Prevention of cisplatin-induced nephrotoxicosis in dogs, using hypertonic saline solution as the vehicle of administration

S. Dru Forrester From the Departments of Small Animal Clinical Sciences (Forrester, Fallin), Pathobiology (Saunders), and Biomedical Sciences (Kenny), Virginia-Maryland Regional College of Veterinary Medicine, Virginia Polytechnic Institute and State University, Blacksburg, VA 24061.

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Edward A. Fallin From the Departments of Small Animal Clinical Sciences (Forrester, Fallin), Pathobiology (Saunders), and Biomedical Sciences (Kenny), Virginia-Maryland Regional College of Veterinary Medicine, Virginia Polytechnic Institute and State University, Blacksburg, VA 24061.

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Geoffrey K. Saunders From the Departments of Small Animal Clinical Sciences (Forrester, Fallin), Pathobiology (Saunders), and Biomedical Sciences (Kenny), Virginia-Maryland Regional College of Veterinary Medicine, Virginia Polytechnic Institute and State University, Blacksburg, VA 24061.

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James E. Kenny From the Departments of Small Animal Clinical Sciences (Forrester, Fallin), Pathobiology (Saunders), and Biomedical Sciences (Kenny), Virginia-Maryland Regional College of Veterinary Medicine, Virginia Polytechnic Institute and State University, Blacksburg, VA 24061.

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Summary

We determined whether administration of cisplatin in hypertonic saline solution would prevent significant decrease in renal function, as measured by exogenous creatinine clearance, in healthy dogs. A single dose of cisplatin (70 mg/m2 of body surface) was mixed in 3% saline solution and was infused IV (6.5 ml/kg of body weight) over a 20-minute period to 6 healthy dogs. Exogenous creatinine clearance was determined prior to treatment of dogs with cisplatin and again on days 3 and 21 after administration of cisplatin. All 6 dogs vomited at least once within 12 hours of treatment with cisplatin; however, clinically important changes in appetite, body weight, or hydration status were not apparent during the 21-day study. Although mean values for exogenous creatinine clearance decreased from baseline on days 3 and 21, changes were not significantly different. Renal histologic lesions included mild, chronic, lympho-plasmacytic interstitial nephritis in 5 dogs, and presumably, were unrelated to treatment with cisplatin. Mild renal tubular atrophy (n = 2) and tubular necrosis (n = 1) may have developed secondary to treatment with cisplatin. Results of this study indicated that administration of a single dose of cisplatin in 3% saline solution to healthy dogs was not associated with significant decrease in glomerular filtration rate. This is a convenient protocol for administering cisplatin; however, additional study is required before it can be recommended for clinical patients, especially those with preexisting renal disease or those receiving multiple doses of cisplatin.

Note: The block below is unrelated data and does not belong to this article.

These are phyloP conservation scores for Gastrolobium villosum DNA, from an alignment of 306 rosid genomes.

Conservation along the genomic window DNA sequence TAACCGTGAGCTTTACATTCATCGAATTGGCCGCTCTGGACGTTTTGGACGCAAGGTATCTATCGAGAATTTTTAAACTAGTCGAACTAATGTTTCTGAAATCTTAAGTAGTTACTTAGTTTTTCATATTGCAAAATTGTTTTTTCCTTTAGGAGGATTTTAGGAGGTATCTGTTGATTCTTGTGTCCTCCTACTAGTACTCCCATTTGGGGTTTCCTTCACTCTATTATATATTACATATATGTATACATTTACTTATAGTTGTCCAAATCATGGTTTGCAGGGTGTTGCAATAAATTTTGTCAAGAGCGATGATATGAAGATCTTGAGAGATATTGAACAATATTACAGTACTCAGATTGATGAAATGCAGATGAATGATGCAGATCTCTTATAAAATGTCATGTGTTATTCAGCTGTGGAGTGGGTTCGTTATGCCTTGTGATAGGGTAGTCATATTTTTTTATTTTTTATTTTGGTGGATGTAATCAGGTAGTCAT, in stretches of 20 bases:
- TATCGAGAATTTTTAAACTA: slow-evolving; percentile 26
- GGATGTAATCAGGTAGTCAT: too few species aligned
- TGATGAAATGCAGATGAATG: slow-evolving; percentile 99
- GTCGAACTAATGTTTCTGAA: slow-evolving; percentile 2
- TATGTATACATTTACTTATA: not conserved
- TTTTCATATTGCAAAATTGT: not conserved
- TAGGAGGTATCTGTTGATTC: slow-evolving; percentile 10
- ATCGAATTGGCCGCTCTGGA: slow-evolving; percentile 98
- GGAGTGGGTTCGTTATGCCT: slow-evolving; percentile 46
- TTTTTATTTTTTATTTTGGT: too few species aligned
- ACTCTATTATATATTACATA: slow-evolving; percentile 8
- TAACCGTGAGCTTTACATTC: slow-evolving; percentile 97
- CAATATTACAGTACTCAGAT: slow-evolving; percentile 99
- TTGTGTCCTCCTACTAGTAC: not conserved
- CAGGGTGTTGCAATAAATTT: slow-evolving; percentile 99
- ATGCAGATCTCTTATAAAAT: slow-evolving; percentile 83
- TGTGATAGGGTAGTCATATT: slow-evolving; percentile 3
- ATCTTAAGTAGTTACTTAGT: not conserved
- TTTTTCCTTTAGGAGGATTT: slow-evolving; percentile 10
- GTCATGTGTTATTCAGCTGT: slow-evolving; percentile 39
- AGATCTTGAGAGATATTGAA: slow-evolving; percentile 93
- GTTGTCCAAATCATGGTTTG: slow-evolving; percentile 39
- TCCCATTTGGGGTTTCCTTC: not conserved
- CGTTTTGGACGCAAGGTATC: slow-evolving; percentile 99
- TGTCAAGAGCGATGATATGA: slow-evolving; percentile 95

Summary

We determined whether administration of cisplatin in hypertonic saline solution would prevent significant decrease in renal function, as measured by exogenous creatinine clearance, in healthy dogs. A single dose of cisplatin (70 mg/m2 of body surface) was mixed in 3% saline solution and was infused IV (6.5 ml/kg of body weight) over a 20-minute period to 6 healthy dogs. Exogenous creatinine clearance was determined prior to treatment of dogs with cisplatin and again on days 3 and 21 after administration of cisplatin. All 6 dogs vomited at least once within 12 hours of treatment with cisplatin; however, clinically important changes in appetite, body weight, or hydration status were not apparent during the 21-day study. Although mean values for exogenous creatinine clearance decreased from baseline on days 3 and 21, changes were not significantly different. Renal histologic lesions included mild, chronic, lympho-plasmacytic interstitial nephritis in 5 dogs, and presumably, were unrelated to treatment with cisplatin. Mild renal tubular atrophy (n = 2) and tubular necrosis (n = 1) may have developed secondary to treatment with cisplatin. Results of this study indicated that administration of a single dose of cisplatin in 3% saline solution to healthy dogs was not associated with significant decrease in glomerular filtration rate. This is a convenient protocol for administering cisplatin; however, additional study is required before it can be recommended for clinical patients, especially those with preexisting renal disease or those receiving multiple doses of cisplatin.

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